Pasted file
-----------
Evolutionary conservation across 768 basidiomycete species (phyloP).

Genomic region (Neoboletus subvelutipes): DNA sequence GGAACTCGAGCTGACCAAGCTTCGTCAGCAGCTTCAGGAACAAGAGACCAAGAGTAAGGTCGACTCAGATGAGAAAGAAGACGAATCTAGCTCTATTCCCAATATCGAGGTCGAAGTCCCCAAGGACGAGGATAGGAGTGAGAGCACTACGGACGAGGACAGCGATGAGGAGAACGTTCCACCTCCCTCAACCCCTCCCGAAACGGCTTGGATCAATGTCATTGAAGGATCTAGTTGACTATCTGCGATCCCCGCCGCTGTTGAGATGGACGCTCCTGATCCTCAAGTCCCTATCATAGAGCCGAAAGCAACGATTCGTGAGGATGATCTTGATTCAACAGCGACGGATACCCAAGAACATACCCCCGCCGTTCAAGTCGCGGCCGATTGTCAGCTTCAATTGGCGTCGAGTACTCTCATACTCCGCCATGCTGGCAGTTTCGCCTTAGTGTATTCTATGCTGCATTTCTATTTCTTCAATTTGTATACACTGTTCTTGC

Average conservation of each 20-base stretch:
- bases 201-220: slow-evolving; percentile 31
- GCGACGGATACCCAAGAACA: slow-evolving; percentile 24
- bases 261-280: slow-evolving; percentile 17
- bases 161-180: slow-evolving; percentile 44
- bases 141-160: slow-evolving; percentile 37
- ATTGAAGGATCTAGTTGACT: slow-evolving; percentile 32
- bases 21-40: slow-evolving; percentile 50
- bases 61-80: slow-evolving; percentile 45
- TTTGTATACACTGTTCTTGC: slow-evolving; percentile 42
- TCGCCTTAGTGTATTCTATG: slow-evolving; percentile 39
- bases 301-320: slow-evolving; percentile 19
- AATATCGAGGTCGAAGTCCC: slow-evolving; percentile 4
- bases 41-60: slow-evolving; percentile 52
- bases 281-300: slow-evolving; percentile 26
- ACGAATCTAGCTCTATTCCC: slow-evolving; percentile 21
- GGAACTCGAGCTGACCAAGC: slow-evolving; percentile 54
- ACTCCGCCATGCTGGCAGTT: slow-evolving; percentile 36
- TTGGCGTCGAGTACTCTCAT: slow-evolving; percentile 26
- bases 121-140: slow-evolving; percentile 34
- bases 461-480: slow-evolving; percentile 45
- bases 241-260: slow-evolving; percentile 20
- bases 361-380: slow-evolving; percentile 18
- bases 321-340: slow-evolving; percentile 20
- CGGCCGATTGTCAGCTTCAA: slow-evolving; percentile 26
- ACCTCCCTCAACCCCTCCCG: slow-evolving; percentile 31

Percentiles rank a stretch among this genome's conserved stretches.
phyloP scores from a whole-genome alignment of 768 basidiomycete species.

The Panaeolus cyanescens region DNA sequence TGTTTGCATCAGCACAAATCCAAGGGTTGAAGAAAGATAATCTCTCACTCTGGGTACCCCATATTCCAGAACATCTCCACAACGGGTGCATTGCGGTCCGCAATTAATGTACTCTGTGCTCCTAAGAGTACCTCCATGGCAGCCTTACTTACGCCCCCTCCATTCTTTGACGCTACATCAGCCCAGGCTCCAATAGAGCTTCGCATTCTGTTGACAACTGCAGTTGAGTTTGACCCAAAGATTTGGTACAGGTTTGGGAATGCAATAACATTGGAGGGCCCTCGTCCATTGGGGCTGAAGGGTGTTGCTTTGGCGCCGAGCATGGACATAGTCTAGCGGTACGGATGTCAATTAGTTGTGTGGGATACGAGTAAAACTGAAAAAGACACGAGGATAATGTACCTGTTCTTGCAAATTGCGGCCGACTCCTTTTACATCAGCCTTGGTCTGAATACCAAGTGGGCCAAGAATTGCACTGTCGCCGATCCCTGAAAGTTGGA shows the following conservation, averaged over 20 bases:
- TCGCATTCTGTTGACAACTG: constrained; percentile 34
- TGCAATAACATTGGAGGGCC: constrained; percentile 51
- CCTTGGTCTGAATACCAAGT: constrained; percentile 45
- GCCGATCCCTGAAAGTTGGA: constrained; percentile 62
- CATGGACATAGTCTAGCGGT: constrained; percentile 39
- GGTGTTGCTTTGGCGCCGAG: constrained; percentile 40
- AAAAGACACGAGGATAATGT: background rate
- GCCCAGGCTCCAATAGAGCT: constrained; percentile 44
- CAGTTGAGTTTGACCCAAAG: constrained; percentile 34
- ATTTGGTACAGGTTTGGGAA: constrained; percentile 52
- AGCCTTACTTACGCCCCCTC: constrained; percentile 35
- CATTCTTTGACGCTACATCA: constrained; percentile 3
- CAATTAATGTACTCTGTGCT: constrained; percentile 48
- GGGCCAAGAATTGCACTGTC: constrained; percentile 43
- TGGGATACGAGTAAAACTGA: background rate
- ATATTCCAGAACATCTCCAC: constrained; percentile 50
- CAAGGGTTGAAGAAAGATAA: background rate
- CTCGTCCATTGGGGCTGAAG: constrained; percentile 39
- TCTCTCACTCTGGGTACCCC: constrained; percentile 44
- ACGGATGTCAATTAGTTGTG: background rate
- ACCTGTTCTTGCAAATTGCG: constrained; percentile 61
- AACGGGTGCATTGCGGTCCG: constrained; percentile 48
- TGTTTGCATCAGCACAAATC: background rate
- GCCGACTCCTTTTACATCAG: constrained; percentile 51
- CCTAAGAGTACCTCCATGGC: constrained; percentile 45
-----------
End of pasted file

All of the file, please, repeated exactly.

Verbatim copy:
Evolutionary conservation across 768 basidiomycete species (phyloP).

Genomic region (Neoboletus subvelutipes): DNA sequence GGAACTCGAGCTGACCAAGCTTCGTCAGCAGCTTCAGGAACAAGAGACCAAGAGTAAGGTCGACTCAGATGAGAAAGAAGACGAATCTAGCTCTATTCCCAATATCGAGGTCGAAGTCCCCAAGGACGAGGATAGGAGTGAGAGCACTACGGACGAGGACAGCGATGAGGAGAACGTTCCACCTCCCTCAACCCCTCCCGAAACGGCTTGGATCAATGTCATTGAAGGATCTAGTTGACTATCTGCGATCCCCGCCGCTGTTGAGATGGACGCTCCTGATCCTCAAGTCCCTATCATAGAGCCGAAAGCAACGATTCGTGAGGATGATCTTGATTCAACAGCGACGGATACCCAAGAACATACCCCCGCCGTTCAAGTCGCGGCCGATTGTCAGCTTCAATTGGCGTCGAGTACTCTCATACTCCGCCATGCTGGCAGTTTCGCCTTAGTGTATTCTATGCTGCATTTCTATTTCTTCAATTTGTATACACTGTTCTTGC

Average conservation of each 20-base stretch:
- bases 201-220: slow-evolving; percentile 31
- GCGACGGATACCCAAGAACA: slow-evolving; percentile 24
- bases 261-280: slow-evolving; percentile 17
- bases 161-180: slow-evolving; percentile 44
- bases 141-160: slow-evolving; percentile 37
- ATTGAAGGATCTAGTTGACT: slow-evolving; percentile 32
- bases 21-40: slow-evolving; percentile 50
- bases 61-80: slow-evolving; percentile 45
- TTTGTATACACTGTTCTTGC: slow-evolving; percentile 42
- TCGCCTTAGTGTATTCTATG: slow-evolving; percentile 39
- bases 301-320: slow-evolving; percentile 19
- AATATCGAGGTCGAAGTCCC: slow-evolving; percentile 4
- bases 41-60: slow-evolving; percentile 52
- bases 281-300: slow-evolving; percentile 26
- ACGAATCTAGCTCTATTCCC: slow-evolving; percentile 21
- GGAACTCGAGCTGACCAAGC: slow-evolving; percentile 54
- ACTCCGCCATGCTGGCAGTT: slow-evolving; percentile 36
- TTGGCGTCGAGTACTCTCAT: slow-evolving; percentile 26
- bases 121-140: slow-evolving; percentile 34
- bases 461-480: slow-evolving; percentile 45
- bases 241-260: slow-evolving; percentile 20
- bases 361-380: slow-evolving; percentile 18
- bases 321-340: slow-evolving; percentile 20
- CGGCCGATTGTCAGCTTCAA: slow-evolving; percentile 26
- ACCTCCCTCAACCCCTCCCG: slow-evolving; percentile 31

Percentiles rank a stretch among this genome's conserved stretches.
phyloP scores from a whole-genome alignment of 768 basidiomycete species.

The Panaeolus cyanescens region DNA sequence TGTTTGCATCAGCACAAATCCAAGGGTTGAAGAAAGATAATCTCTCACTCTGGGTACCCCATATTCCAGAACATCTCCACAACGGGTGCATTGCGGTCCGCAATTAATGTACTCTGTGCTCCTAAGAGTACCTCCATGGCAGCCTTACTTACGCCCCCTCCATTCTTTGACGCTACATCAGCCCAGGCTCCAATAGAGCTTCGCATTCTGTTGACAACTGCAGTTGAGTTTGACCCAAAGATTTGGTACAGGTTTGGGAATGCAATAACATTGGAGGGCCCTCGTCCATTGGGGCTGAAGGGTGTTGCTTTGGCGCCGAGCATGGACATAGTCTAGCGGTACGGATGTCAATTAGTTGTGTGGGATACGAGTAAAACTGAAAAAGACACGAGGATAATGTACCTGTTCTTGCAAATTGCGGCCGACTCCTTTTACATCAGCCTTGGTCTGAATACCAAGTGGGCCAAGAATTGCACTGTCGCCGATCCCTGAAAGTTGGA shows the following conservation, averaged over 20 bases:
- TCGCATTCTGTTGACAACTG: constrained; percentile 34
- TGCAATAACATTGGAGGGCC: constrained; percentile 51
- CCTTGGTCTGAATACCAAGT: constrained; percentile 45
- GCCGATCCCTGAAAGTTGGA: constrained; percentile 62
- CATGGACATAGTCTAGCGGT: constrained; percentile 39
- GGTGTTGCTTTGGCGCCGAG: constrained; percentile 40
- AAAAGACACGAGGATAATGT: background rate
- GCCCAGGCTCCAATAGAGCT: constrained; percentile 44
- CAGTTGAGTTTGACCCAAAG: constrained; percentile 34
- ATTTGGTACAGGTTTGGGAA: constrained; percentile 52
- AGCCTTACTTACGCCCCCTC: constrained; percentile 35
- CATTCTTTGACGCTACATCA: constrained; percentile 3
- CAATTAATGTACTCTGTGCT: constrained; percentile 48
- GGGCCAAGAATTGCACTGTC: constrained; percentile 43
- TGGGATACGAGTAAAACTGA: background rate
- ATATTCCAGAACATCTCCAC: constrained; percentile 50
- CAAGGGTTGAAGAAAGATAA: background rate
- CTCGTCCATTGGGGCTGAAG: constrained; percentile 39
- TCTCTCACTCTGGGTACCCC: constrained; percentile 44
- ACGGATGTCAATTAGTTGTG: background rate
- ACCTGTTCTTGCAAATTGCG: constrained; percentile 61
- AACGGGTGCATTGCGGTCCG: constrained; percentile 48
- TGTTTGCATCAGCACAAATC: background rate
- GCCGACTCCTTTTACATCAG: constrained; percentile 51
- CCTAAGAGTACCTCCATGGC: constrained; percentile 45